Romance Tropes Uncovered
If I wasn’t writing romance novels, I’d have no idea what a trope was, never mind what the romance tropes are! 🧡
What the heck is a trope? It’s a familiar premise or component to the romance genre in this case, that is popular and central to the appeal of the novel.
My favorites: Fake Engagements and Marriages of Convenience.
Why? I love the pretense! Trying to pretend you don’t feel what you feel while playing the role that says you do is a delicious emotional irony that I can’t put down. It’s why I love regencies so much.
Why does the delicious irony of pretense speak to me so? That answer would probably require a PhD in Psychology to decipher, but who cares at this stage–I’ll run with it!
What’s Your Favorite Trope?
Here’s a list of possibilities. If you have one not listed, please feel free to add it in!
Secret Baby. Bad Boy Redeemed. Forbidden Love
Bad Girl Redeemed. Alpha Hero Comes to the Rescue
Fake Fiancee. Marriage of Convenience. Fish Out of Water.
Opposites Attract. Rich Boy, Poor Girl.
May-December Romance (older guy/young lady)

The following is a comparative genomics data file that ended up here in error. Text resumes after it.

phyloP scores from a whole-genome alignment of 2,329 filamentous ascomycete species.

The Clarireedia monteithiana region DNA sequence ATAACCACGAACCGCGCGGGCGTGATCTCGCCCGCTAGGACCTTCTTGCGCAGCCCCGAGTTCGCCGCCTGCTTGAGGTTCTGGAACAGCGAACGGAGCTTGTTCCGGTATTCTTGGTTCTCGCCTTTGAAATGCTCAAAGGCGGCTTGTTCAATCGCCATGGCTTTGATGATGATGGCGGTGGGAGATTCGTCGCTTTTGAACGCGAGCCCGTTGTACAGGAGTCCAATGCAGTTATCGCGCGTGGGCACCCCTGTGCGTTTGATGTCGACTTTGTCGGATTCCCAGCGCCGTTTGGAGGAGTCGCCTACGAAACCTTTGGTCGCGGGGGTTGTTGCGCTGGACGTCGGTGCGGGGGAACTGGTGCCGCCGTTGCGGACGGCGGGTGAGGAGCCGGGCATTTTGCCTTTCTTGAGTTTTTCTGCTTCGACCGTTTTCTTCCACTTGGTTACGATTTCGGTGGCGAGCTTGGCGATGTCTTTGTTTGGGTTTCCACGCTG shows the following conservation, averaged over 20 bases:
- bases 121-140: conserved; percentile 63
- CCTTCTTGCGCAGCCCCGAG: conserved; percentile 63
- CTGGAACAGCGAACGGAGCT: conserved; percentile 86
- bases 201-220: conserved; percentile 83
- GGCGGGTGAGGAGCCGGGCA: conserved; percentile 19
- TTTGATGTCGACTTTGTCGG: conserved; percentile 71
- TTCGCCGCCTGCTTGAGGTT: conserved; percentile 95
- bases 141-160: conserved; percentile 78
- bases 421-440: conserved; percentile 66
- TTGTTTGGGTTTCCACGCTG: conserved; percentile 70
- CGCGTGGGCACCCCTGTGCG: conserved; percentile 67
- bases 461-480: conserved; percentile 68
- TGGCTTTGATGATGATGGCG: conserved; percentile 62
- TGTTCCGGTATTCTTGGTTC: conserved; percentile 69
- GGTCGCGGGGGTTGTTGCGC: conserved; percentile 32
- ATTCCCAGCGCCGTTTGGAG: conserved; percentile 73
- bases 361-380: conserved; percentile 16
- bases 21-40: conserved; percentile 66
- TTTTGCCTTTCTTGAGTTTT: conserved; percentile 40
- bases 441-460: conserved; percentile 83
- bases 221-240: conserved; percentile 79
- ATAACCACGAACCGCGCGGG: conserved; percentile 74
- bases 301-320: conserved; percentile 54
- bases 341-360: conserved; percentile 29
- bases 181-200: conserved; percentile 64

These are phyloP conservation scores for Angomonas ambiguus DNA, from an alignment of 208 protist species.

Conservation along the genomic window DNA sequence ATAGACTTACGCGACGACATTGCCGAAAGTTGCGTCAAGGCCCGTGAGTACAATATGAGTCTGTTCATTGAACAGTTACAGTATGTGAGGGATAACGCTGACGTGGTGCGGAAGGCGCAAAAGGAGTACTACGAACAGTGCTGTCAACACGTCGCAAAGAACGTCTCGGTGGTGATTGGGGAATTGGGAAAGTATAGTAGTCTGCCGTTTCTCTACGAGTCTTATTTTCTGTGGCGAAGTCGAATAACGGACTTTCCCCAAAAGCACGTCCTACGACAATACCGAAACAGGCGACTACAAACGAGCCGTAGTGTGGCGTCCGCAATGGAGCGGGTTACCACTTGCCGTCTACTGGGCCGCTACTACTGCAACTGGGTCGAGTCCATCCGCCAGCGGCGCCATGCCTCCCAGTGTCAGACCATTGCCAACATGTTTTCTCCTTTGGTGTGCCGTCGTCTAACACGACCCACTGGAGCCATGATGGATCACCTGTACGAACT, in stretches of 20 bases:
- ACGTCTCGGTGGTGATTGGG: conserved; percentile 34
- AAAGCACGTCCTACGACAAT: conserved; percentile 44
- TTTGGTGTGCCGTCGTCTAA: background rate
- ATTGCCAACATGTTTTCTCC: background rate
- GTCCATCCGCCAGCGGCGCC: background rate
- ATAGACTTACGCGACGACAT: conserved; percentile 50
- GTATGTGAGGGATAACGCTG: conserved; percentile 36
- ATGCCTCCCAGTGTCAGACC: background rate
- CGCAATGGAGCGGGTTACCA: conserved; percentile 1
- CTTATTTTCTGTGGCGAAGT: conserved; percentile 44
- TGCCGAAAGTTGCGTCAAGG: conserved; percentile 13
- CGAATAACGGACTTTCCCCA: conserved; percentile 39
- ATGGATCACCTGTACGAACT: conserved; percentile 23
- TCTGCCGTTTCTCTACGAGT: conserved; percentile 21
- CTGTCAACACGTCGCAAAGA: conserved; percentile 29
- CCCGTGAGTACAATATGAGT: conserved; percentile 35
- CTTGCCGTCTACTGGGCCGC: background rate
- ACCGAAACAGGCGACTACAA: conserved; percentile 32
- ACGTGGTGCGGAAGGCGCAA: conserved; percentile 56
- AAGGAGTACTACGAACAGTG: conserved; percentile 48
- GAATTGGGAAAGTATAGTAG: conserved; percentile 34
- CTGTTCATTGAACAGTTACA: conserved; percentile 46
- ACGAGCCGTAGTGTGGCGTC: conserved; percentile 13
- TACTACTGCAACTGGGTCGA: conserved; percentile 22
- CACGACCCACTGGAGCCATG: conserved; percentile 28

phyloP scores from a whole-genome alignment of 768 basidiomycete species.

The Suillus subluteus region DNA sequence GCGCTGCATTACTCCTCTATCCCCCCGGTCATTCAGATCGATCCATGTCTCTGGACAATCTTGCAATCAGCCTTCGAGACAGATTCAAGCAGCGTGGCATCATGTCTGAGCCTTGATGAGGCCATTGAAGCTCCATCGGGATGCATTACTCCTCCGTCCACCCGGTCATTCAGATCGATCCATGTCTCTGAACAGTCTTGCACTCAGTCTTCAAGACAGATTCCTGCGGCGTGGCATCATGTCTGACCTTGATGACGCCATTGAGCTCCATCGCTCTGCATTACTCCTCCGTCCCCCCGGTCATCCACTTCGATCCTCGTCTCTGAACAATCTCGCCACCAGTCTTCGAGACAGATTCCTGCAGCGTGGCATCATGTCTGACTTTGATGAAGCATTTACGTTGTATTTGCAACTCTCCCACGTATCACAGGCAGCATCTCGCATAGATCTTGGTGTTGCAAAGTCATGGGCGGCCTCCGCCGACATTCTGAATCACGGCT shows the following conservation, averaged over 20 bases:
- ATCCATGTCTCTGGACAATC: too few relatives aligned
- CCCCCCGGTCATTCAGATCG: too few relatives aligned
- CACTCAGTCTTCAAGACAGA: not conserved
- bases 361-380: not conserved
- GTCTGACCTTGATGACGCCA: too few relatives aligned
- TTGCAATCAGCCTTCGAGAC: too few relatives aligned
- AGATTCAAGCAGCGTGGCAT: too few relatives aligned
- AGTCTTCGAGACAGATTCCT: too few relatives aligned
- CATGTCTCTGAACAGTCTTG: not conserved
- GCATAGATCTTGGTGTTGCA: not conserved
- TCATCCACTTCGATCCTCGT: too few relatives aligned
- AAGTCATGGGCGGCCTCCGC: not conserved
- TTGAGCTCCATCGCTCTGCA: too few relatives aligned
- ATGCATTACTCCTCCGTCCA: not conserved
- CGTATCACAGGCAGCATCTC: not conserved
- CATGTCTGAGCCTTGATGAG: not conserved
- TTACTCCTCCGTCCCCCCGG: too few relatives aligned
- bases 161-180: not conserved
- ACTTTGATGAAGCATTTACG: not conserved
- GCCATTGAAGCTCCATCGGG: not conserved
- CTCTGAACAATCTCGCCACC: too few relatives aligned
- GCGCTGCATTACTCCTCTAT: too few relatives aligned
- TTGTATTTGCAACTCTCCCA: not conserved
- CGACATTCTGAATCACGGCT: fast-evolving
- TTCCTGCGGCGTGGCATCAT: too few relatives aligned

My current work in progress, Playing for the Money is a prime example of the Forbidden Love Trope. It also combines the Bad Boy redeemed Trope. How can you go wrong with that combo? Here’s the tag line:
What he needs is the money. What he wants is the coach’s daughter.
Playing for the Money will be released on February 15th. If you love sizzling sports romance, this one is for you!
Picture a high school chemistry class back in the 1960s, everyone is dressed formally for school and sitting attentively. Mr. Green is in front of the class in his white lab coat standing behind one of those lab counters with various beakers and dishes.
“Today’s lesson is on the properties of acids and bases. Here’s an acid, hydrochloric acid. See what happens to this apple sitting in this beaker when I pour some acid on it.”
There’s violent gurgling and smoke and the apple disintegrates.
Then the same thing happens to a second apple when he pours a base, lye, on it.
“Now,” he says, standing there with his protective goggles, “Let’s see what happens when we mix the hydrochloric acid and the lyme together.”